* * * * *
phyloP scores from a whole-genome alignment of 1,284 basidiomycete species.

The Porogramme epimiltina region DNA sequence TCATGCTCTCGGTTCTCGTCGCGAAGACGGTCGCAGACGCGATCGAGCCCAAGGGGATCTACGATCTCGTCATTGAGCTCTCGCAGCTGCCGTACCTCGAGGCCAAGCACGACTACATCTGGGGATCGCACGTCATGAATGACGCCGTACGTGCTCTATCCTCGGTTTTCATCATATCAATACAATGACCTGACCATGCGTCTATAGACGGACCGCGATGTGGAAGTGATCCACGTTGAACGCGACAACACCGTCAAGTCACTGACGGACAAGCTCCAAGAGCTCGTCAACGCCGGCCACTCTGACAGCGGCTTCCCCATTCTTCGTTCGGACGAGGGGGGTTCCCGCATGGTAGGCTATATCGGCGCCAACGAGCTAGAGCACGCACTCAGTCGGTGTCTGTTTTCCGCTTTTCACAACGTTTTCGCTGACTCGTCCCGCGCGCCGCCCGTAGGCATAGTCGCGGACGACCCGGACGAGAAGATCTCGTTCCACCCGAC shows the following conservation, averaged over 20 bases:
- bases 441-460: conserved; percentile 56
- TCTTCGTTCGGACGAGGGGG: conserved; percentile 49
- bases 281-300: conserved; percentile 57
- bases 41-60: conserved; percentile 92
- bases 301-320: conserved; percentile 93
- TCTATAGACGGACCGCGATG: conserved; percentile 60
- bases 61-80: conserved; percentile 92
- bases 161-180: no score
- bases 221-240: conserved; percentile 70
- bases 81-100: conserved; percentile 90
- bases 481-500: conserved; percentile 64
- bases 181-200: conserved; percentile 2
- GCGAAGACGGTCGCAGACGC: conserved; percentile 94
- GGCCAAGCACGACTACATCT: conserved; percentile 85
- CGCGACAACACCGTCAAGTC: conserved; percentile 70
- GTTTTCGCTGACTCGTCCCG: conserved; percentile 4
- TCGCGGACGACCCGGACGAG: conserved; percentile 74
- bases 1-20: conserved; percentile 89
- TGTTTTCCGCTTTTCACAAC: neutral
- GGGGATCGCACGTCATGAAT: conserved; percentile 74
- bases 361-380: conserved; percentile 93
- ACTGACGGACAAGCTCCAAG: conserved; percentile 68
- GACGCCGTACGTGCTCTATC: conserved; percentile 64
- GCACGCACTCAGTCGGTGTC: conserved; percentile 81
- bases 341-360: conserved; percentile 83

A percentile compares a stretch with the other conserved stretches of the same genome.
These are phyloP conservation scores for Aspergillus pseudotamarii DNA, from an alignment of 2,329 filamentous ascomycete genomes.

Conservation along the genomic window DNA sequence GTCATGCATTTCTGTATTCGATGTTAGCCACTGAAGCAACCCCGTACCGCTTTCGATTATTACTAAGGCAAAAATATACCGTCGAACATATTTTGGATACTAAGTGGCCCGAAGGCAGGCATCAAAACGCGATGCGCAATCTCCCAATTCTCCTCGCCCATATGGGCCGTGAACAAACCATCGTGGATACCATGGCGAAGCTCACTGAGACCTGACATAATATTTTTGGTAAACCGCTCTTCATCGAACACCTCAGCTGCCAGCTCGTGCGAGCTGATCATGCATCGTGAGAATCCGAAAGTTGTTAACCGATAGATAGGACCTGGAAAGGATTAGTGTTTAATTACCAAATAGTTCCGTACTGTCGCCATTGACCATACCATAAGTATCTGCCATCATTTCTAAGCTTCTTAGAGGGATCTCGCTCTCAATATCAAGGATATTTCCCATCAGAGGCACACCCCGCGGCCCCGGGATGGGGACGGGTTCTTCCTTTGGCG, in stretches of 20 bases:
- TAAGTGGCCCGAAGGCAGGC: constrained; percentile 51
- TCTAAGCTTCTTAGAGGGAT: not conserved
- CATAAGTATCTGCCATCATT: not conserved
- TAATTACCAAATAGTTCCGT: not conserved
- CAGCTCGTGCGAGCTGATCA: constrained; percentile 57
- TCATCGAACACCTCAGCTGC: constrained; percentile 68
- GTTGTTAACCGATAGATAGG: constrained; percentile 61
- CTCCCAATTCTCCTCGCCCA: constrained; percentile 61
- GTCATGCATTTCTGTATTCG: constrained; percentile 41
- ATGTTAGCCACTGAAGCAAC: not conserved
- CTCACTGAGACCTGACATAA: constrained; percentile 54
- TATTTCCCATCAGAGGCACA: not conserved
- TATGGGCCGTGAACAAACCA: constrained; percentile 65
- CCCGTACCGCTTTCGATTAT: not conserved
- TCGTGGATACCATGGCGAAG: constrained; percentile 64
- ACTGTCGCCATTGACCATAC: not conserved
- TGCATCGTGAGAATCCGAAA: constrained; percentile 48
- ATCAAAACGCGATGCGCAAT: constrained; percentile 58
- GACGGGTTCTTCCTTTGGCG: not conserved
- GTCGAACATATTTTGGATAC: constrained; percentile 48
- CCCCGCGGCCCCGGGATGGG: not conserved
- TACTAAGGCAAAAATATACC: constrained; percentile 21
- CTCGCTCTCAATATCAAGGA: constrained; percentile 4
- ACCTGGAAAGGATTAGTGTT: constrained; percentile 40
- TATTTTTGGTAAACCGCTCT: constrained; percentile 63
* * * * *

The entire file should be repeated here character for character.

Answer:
phyloP scores from a whole-genome alignment of 1,284 basidiomycete species.

The Porogramme epimiltina region DNA sequence TCATGCTCTCGGTTCTCGTCGCGAAGACGGTCGCAGACGCGATCGAGCCCAAGGGGATCTACGATCTCGTCATTGAGCTCTCGCAGCTGCCGTACCTCGAGGCCAAGCACGACTACATCTGGGGATCGCACGTCATGAATGACGCCGTACGTGCTCTATCCTCGGTTTTCATCATATCAATACAATGACCTGACCATGCGTCTATAGACGGACCGCGATGTGGAAGTGATCCACGTTGAACGCGACAACACCGTCAAGTCACTGACGGACAAGCTCCAAGAGCTCGTCAACGCCGGCCACTCTGACAGCGGCTTCCCCATTCTTCGTTCGGACGAGGGGGGTTCCCGCATGGTAGGCTATATCGGCGCCAACGAGCTAGAGCACGCACTCAGTCGGTGTCTGTTTTCCGCTTTTCACAACGTTTTCGCTGACTCGTCCCGCGCGCCGCCCGTAGGCATAGTCGCGGACGACCCGGACGAGAAGATCTCGTTCCACCCGAC shows the following conservation, averaged over 20 bases:
- bases 441-460: conserved; percentile 56
- TCTTCGTTCGGACGAGGGGG: conserved; percentile 49
- bases 281-300: conserved; percentile 57
- bases 41-60: conserved; percentile 92
- bases 301-320: conserved; percentile 93
- TCTATAGACGGACCGCGATG: conserved; percentile 60
- bases 61-80: conserved; percentile 92
- bases 161-180: no score
- bases 221-240: conserved; percentile 70
- bases 81-100: conserved; percentile 90
- bases 481-500: conserved; percentile 64
- bases 181-200: conserved; percentile 2
- GCGAAGACGGTCGCAGACGC: conserved; percentile 94
- GGCCAAGCACGACTACATCT: conserved; percentile 85
- CGCGACAACACCGTCAAGTC: conserved; percentile 70
- GTTTTCGCTGACTCGTCCCG: conserved; percentile 4
- TCGCGGACGACCCGGACGAG: conserved; percentile 74
- bases 1-20: conserved; percentile 89
- TGTTTTCCGCTTTTCACAAC: neutral
- GGGGATCGCACGTCATGAAT: conserved; percentile 74
- bases 361-380: conserved; percentile 93
- ACTGACGGACAAGCTCCAAG: conserved; percentile 68
- GACGCCGTACGTGCTCTATC: conserved; percentile 64
- GCACGCACTCAGTCGGTGTC: conserved; percentile 81
- bases 341-360: conserved; percentile 83

A percentile compares a stretch with the other conserved stretches of the same genome.
These are phyloP conservation scores for Aspergillus pseudotamarii DNA, from an alignment of 2,329 filamentous ascomycete genomes.

Conservation along the genomic window DNA sequence GTCATGCATTTCTGTATTCGATGTTAGCCACTGAAGCAACCCCGTACCGCTTTCGATTATTACTAAGGCAAAAATATACCGTCGAACATATTTTGGATACTAAGTGGCCCGAAGGCAGGCATCAAAACGCGATGCGCAATCTCCCAATTCTCCTCGCCCATATGGGCCGTGAACAAACCATCGTGGATACCATGGCGAAGCTCACTGAGACCTGACATAATATTTTTGGTAAACCGCTCTTCATCGAACACCTCAGCTGCCAGCTCGTGCGAGCTGATCATGCATCGTGAGAATCCGAAAGTTGTTAACCGATAGATAGGACCTGGAAAGGATTAGTGTTTAATTACCAAATAGTTCCGTACTGTCGCCATTGACCATACCATAAGTATCTGCCATCATTTCTAAGCTTCTTAGAGGGATCTCGCTCTCAATATCAAGGATATTTCCCATCAGAGGCACACCCCGCGGCCCCGGGATGGGGACGGGTTCTTCCTTTGGCG, in stretches of 20 bases:
- TAAGTGGCCCGAAGGCAGGC: constrained; percentile 51
- TCTAAGCTTCTTAGAGGGAT: not conserved
- CATAAGTATCTGCCATCATT: not conserved
- TAATTACCAAATAGTTCCGT: not conserved
- CAGCTCGTGCGAGCTGATCA: constrained; percentile 57
- TCATCGAACACCTCAGCTGC: constrained; percentile 68
- GTTGTTAACCGATAGATAGG: constrained; percentile 61
- CTCCCAATTCTCCTCGCCCA: constrained; percentile 61
- GTCATGCATTTCTGTATTCG: constrained; percentile 41
- ATGTTAGCCACTGAAGCAAC: not conserved
- CTCACTGAGACCTGACATAA: constrained; percentile 54
- TATTTCCCATCAGAGGCACA: not conserved
- TATGGGCCGTGAACAAACCA: constrained; percentile 65
- CCCGTACCGCTTTCGATTAT: not conserved
- TCGTGGATACCATGGCGAAG: constrained; percentile 64
- ACTGTCGCCATTGACCATAC: not conserved
- TGCATCGTGAGAATCCGAAA: constrained; percentile 48
- ATCAAAACGCGATGCGCAAT: constrained; percentile 58
- GACGGGTTCTTCCTTTGGCG: not conserved
- GTCGAACATATTTTGGATAC: constrained; percentile 48
- CCCCGCGGCCCCGGGATGGG: not conserved
- TACTAAGGCAAAAATATACC: constrained; percentile 21
- CTCGCTCTCAATATCAAGGA: constrained; percentile 4
- ACCTGGAAAGGATTAGTGTT: constrained; percentile 40
- TATTTTTGGTAAACCGCTCT: constrained; percentile 63